Given limited treatment options in Baghdad, and with the agreement of Iraqi representatives, the materials were shipped to the United States for preservation and exhibition. Since then, these materials have been vacuum freeze-dried, preserved and photographed under the direction of the National Archives. The collection includes more than 2,700 Jewish books and tens of thousands of documents in Hebrew, Arabic, Judeo-Arabic and English, dating from 1540 to the 1970s. A special website to launch this fall will make these historic materials freely available to all online as they are digitized and catalogued. This work was made possible through the assistance of the Department of State, National Endowment for the Humanities, and Center for Jewish History.
The Jews of Iraq have a rich past, extending back to Babylonia. These materials provide a tangible link to this community that flourished there, but in the second half of the twentieth century dispersed throughout the world. Today, fewer than five Jews remain.
As noted yesterday, Senator Chuck Schumer is calling for the archives not to be shipped back to Iraq but handed over to their rightful owners, the Jewish community. Dan Friedman (New York Daily News) reported:
Schumer Wednesday urged the State Department “to do everything in their power to ensure that these treasured artifacts remain available and accessible to Jews worldwide.”
In a letter Wednesday to Secretary of State John Kerry, Schumer urged the department to work with Jewish groups in the United States and abroad to find another home for the documents.
"Since the exile of Jews from Iraq, virtually no Jewish life remains in the country,” Schumer wrote. “This treasured collection belongs to the Jewish community and should be made available to them."
Schumer is not alone. US House Rep Ilena Ros-Lehtinen's office issued the following statement yesterday:
“It’s imperative that we preserve the history of the Jewish community of Iraq so that future generations will always remember their ancestors’ experiences and historical contributions”(WASHINGTON) – Today, Congresswoman Ileana Ros-Lehtinen, a senior member of the Florida congressional delegation, co-authored a letter, along with U.S. Rep. Steve Israel, urging Secretary of State John Kerry to return historic communal and religious items currently on display at the National Archives to the Iraqi Jewish community and their descendants, and not the government of Iraq. These artifacts, discovered in a decrepit state by U.S. and coalition forces in Iraq in 2003, were rescued and brought to the United States for repair and preservation. Next spring, these items are scheduled to be sent back to Iraq but Ros-Lehtinen and Israel are asking that they be returned to their rightful inheritors.
Statement by Ros-Lehtinen: “I’m pleased to join my colleague Steve in urging Secretary Kerry and the State Department to return these ancient Jewish artifacts to their rightful owners. The Iraqi government has absolutely no right or legitimate claim to these artifacts. These communal, religious and personal items were left behind in a temple in Baghdad to be safeguarded as the vast majority of Jews were forced to flee Iraq due to rampant persecution, harassment and anti-Semitic hatred, only to see them stolen by Saddam Hussein and his thugs. Once thought to be lost and gone forever, we now have a remarkable opportunity to restore a piece of an ancient Jewish community’s collective memory. It’s imperative that we preserve the history of the Jewish community of Iraq so that future generations will always remember their ancestors’ experiences and historical contributions. It would be criminal for the U.S. government to be complicit in denying the Jewish community what is rightfully theirs.”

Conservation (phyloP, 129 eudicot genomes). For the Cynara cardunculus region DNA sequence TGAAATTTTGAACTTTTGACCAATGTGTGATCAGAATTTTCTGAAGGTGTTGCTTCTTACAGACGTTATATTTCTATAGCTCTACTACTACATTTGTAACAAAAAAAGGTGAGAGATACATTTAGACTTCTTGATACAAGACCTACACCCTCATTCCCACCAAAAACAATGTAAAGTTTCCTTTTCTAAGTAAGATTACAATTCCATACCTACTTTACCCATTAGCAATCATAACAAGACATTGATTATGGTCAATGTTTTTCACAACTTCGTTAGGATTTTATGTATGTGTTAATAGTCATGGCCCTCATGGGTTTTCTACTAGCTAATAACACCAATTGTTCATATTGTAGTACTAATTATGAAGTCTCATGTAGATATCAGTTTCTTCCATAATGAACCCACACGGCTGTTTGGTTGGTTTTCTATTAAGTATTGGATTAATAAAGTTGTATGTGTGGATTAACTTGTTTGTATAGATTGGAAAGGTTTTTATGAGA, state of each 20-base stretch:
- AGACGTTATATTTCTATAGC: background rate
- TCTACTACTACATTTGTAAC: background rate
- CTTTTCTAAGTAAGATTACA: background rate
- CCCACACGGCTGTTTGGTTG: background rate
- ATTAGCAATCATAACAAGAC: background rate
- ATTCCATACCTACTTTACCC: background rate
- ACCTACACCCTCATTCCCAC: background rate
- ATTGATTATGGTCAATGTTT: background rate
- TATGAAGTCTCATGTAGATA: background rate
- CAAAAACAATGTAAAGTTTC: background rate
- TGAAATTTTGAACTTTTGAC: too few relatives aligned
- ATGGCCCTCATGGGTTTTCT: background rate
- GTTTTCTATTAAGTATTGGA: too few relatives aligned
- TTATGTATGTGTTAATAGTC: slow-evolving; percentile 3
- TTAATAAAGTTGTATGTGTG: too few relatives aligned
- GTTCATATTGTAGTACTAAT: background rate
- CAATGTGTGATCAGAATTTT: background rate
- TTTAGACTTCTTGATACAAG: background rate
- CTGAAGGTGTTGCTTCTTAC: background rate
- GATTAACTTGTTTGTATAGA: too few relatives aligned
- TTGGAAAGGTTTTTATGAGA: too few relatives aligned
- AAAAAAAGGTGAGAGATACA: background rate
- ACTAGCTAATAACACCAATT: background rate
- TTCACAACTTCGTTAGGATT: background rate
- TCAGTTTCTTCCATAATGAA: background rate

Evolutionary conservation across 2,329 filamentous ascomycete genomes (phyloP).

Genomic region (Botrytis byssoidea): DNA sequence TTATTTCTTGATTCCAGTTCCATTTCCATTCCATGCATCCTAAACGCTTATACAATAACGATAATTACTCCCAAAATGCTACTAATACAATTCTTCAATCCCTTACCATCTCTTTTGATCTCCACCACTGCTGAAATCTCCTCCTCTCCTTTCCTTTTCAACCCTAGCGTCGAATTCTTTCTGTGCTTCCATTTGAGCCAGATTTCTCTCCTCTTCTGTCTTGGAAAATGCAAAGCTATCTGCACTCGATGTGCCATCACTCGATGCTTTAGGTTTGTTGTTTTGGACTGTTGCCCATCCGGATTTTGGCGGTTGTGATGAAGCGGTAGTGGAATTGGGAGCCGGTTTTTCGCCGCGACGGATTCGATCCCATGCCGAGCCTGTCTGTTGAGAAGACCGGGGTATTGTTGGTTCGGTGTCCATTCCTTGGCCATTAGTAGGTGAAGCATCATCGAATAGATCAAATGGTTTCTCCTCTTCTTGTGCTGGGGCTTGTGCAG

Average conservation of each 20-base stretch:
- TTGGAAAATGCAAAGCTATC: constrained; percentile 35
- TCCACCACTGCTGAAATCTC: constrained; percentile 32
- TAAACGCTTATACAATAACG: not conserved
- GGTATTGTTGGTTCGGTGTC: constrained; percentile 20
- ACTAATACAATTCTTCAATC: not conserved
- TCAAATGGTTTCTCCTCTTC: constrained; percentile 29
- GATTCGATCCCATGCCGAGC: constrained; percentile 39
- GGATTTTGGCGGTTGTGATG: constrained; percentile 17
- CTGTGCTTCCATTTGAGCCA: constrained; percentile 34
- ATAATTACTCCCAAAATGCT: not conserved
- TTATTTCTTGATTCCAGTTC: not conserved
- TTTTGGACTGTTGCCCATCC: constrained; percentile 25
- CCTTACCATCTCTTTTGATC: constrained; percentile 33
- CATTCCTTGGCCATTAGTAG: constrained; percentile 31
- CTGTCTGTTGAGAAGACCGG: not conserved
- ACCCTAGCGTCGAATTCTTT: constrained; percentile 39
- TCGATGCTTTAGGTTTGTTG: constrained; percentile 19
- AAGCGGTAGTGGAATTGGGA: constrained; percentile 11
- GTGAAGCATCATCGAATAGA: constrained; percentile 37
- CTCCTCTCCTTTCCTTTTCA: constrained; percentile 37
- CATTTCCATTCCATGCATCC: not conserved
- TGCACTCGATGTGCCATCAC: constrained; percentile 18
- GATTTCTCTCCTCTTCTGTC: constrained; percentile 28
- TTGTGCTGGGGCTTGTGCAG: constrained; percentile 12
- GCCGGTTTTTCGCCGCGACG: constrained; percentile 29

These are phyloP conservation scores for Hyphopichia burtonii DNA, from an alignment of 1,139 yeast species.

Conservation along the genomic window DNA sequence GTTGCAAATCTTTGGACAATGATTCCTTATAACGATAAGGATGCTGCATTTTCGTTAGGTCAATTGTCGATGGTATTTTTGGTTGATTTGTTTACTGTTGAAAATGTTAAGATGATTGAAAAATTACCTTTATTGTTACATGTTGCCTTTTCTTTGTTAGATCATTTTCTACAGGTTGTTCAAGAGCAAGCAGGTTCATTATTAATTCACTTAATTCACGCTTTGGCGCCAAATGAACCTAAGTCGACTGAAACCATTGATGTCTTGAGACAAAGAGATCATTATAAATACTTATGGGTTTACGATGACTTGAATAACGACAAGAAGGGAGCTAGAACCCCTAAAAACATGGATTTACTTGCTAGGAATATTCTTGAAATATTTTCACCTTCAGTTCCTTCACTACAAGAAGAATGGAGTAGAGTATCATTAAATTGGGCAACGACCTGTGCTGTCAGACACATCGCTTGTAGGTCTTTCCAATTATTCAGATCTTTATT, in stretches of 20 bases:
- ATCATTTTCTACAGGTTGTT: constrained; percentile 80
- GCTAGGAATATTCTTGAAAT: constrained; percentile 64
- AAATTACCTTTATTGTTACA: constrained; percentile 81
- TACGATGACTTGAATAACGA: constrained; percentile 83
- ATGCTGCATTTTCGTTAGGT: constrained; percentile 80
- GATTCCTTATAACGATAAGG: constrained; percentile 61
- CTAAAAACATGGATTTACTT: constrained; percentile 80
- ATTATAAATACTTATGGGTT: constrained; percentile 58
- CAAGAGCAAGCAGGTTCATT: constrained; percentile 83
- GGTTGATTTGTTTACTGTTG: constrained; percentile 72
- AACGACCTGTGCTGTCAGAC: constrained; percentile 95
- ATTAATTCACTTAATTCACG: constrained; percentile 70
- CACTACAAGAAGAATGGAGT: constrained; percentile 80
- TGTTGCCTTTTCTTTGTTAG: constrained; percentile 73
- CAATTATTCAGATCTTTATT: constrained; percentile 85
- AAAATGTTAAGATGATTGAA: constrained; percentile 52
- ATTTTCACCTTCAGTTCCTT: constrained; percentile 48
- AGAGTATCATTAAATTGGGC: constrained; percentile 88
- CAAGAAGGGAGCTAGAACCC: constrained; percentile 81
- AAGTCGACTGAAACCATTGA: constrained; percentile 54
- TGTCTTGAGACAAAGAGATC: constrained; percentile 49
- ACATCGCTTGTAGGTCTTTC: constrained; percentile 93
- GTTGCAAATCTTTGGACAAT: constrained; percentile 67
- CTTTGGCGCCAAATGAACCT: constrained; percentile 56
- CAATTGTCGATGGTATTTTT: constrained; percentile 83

Statement by Israel: “I am grateful that these artifacts, which represent the rich and vibrant Jewish community that once existed in Iraq, have been restored. However, I do not believe that we should send these treasures back to the Iraqi Government. That’s why I’m working with my colleague Rep. Ros-Lehtinen to urge the U.S. Government to facilitate a process by which we can return the artifacts to their rightful owners or their owners’ descendants.”
JNS.org notes, "The State Department plans to return the archive to the Iraqi government, in line with a written agreement between the two parties." A written agreement regarding the return of property is not binding when it's discovered that the property in question was stolen. The Iraqi government had no legal rights to the property and committed fraud by signing the agreement. Fraud can be prosecuted. The agreement has no legal standing.
US President Barack Obama should be able to explain that at the start of next month. November 1st, Iraq's Prime Minister and chief thug of the ongoing occupation and war Nouri al-Maliki will stroll into the White House for a visit with Barack. Ivan Sacha Sheehan (The Hill) offers:
Analysts will be watching closely to see if President Obama leverages his influence over the leader that many are calling a puppet of the Iranian regime.
"Hunted" is the term. Last month, Tim Arango (New York Times) broke the news that Nouri was funding, arming and outfitting Shi'ite militias. Arango observed:
In supporting Asaib al-Haq, Mr. Maliki has apparently made the risky calculation that by backing some Shiite militias, even in secret, he can maintain control over the country’s restive Shiite population and, ultimately, retain power after the next national elections, which are scheduled for next year. Militiamen and residents of Shiite areas say members of Asaib al-Haq are given government badges and weapons and allowed freedom of movement by the security forces.
And they use that movement to kill Sunnis. Sunnis are hunted. They're not the only group in Iraq that its. But this report should be one of the first things Barack raises with Nouri November 1st.
Offering reality on Iraq is Rachel Shabi (Guardian):
The US-led coalition set up avoidable rifts by marginalising Iraqi Sunnis – hobbling Iraq by fomenting sectarianism, condemning it to instability and obliterating the chance of any functional political recovery. Corrupt, divisive and combustible policies were then pursued by the US-backed Iraqi prime minister, Nouri al-Maliki, whose Shia elite-dominated government is routinely accused of authoritarianism.